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In vitro reconstitution of the replication machinery on a chromatin template (DNA replication)
Start date: Jun 1, 2013, End date: May 31, 2015 PROJECT  FINISHED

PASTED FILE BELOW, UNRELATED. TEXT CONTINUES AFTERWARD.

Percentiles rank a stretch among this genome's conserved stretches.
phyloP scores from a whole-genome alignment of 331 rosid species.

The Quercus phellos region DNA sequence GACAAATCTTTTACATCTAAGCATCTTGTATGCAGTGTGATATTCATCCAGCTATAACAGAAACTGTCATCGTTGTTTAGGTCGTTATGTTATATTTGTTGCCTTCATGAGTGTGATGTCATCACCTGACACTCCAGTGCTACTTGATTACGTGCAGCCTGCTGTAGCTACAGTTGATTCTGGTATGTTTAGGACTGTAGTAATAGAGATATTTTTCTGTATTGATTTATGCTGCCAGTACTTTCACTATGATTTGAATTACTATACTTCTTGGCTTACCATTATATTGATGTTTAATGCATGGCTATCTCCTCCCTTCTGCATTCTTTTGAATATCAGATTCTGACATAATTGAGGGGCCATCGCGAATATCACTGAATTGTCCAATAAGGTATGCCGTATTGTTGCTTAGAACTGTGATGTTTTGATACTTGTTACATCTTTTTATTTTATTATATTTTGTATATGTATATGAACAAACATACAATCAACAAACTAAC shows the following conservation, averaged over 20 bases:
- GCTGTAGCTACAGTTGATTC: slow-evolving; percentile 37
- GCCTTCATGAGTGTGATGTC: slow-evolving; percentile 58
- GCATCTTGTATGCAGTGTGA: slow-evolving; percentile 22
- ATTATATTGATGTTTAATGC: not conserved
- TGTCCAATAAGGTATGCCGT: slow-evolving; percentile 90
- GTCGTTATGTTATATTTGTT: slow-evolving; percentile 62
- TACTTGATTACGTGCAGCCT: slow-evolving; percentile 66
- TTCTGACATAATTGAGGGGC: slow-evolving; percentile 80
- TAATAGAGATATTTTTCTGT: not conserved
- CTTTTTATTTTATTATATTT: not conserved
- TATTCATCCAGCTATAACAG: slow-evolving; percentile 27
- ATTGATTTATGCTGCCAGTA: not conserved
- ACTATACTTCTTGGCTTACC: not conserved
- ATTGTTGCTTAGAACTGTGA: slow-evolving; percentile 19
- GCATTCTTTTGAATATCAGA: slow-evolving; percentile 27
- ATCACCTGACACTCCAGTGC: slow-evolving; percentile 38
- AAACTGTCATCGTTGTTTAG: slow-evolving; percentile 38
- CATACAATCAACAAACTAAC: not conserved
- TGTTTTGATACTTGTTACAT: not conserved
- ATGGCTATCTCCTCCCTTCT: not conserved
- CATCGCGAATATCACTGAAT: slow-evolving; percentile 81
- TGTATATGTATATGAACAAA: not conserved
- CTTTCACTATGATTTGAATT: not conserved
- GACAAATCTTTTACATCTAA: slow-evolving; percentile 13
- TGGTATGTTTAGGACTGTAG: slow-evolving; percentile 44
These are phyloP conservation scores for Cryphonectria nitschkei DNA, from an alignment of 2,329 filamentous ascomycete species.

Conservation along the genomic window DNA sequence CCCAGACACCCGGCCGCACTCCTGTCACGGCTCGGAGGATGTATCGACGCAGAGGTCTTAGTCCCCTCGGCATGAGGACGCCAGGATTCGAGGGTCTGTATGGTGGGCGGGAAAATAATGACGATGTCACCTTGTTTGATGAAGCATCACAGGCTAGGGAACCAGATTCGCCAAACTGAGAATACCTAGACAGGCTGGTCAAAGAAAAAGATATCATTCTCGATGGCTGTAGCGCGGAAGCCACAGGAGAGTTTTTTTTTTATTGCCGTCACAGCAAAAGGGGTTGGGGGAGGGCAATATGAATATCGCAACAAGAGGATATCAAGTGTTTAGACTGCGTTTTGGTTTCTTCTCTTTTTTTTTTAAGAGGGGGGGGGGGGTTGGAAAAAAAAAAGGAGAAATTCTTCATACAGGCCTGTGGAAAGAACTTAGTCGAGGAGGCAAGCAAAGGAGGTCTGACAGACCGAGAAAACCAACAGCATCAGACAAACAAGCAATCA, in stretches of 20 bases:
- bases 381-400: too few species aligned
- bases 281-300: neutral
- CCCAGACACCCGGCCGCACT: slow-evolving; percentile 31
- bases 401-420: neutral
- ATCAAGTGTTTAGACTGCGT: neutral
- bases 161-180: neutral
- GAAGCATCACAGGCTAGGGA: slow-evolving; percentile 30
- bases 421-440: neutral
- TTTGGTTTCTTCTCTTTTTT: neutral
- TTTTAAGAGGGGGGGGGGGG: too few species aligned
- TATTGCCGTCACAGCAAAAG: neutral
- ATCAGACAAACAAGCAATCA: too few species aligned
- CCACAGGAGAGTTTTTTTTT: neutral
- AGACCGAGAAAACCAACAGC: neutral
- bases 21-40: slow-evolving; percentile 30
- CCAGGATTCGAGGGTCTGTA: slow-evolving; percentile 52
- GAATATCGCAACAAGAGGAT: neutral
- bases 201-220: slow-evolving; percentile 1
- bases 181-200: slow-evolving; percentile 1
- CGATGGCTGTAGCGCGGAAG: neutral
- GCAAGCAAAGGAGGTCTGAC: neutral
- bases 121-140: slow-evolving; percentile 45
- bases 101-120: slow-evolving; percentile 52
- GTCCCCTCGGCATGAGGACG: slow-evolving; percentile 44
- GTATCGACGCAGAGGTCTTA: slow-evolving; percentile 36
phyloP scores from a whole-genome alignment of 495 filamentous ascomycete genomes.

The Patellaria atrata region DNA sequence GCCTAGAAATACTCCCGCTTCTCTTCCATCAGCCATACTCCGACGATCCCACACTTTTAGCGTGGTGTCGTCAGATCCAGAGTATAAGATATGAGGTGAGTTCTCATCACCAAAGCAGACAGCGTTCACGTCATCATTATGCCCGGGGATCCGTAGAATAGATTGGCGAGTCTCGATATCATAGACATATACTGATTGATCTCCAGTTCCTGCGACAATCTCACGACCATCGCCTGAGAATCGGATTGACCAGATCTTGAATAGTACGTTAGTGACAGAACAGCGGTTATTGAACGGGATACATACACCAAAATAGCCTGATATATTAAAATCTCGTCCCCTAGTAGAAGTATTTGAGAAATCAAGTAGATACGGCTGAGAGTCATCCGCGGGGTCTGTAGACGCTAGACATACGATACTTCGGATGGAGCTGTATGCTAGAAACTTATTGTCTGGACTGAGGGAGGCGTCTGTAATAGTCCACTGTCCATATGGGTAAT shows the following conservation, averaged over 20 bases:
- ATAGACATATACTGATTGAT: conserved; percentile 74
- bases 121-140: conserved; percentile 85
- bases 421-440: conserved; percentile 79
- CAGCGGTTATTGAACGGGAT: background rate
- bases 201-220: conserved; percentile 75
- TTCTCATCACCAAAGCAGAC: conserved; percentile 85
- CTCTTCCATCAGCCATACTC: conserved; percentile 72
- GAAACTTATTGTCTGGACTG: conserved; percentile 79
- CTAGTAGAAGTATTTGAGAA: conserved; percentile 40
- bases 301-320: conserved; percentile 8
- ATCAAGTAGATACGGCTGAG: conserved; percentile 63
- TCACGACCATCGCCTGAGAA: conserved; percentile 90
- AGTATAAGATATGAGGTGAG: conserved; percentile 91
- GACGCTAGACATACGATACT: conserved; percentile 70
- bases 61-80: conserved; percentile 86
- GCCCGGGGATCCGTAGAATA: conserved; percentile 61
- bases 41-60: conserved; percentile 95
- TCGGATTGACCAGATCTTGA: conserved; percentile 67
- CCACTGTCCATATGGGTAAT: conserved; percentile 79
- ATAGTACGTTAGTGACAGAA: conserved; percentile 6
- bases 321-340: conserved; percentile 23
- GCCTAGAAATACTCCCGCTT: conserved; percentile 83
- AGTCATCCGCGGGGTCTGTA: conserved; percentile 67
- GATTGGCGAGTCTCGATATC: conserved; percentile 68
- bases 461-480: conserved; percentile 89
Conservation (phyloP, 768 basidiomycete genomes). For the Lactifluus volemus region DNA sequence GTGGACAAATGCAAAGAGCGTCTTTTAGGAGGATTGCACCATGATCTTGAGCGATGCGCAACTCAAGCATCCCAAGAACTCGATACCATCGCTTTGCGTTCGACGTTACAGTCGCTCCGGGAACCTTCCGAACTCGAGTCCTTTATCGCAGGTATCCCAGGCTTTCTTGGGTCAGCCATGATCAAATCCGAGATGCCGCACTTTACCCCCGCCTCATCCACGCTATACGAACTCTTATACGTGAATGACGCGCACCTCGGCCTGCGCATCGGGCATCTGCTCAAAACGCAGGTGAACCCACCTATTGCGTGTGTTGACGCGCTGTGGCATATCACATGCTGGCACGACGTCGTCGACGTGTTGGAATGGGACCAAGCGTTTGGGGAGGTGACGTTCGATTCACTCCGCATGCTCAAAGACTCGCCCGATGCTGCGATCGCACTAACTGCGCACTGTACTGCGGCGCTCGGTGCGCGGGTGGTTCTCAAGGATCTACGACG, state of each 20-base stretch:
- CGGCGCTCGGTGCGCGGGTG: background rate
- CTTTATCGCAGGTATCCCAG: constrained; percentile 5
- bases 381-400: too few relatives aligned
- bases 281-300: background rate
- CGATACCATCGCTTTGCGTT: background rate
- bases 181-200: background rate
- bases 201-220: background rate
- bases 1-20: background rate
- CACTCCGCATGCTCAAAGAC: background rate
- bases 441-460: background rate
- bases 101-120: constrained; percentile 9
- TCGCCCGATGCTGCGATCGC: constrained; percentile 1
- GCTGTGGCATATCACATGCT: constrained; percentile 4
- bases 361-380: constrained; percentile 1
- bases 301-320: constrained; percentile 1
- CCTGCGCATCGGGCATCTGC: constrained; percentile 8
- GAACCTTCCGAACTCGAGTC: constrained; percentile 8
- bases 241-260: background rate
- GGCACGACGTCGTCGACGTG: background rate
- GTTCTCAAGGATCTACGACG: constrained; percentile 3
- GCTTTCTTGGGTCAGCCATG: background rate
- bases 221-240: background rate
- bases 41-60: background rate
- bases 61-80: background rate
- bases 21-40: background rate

DNA replication, the process where the genetic material is duplicated, is one of the most important and basic processes a cell undertakes. It is essential that this process is tightly and carefully regulated as errors in DNA replication are catastrophic, resulting in diseases like cancer. The synthetic or S phase of the eukaryotic cell cycle is entirely devoted to genome duplication by orchestrating two processes: DNA replication and histone production. Histones are small basic proteins that together with the DNA form the nucleosome, the repetitive subunit of chromatin. Nucleosomes provide for save storage of linear DNA and contribute to genome integrity. However, nucleosomes are very stable which limits the access of underlying DNA and thus has inhibitory effects on DNA replication, gene expression and DNA repair. Although tremendous progress has been made in order to reveal the molecular mechanisms, clear gaps remain in our understanding of DNA replication biology. One of these important questions is how the replication machinery overcomes the chromatin barrier for efficient DNA duplication. The goal of this proposal is to shed light onto how DNA replication initiates and the replisome elongates on chromatin.
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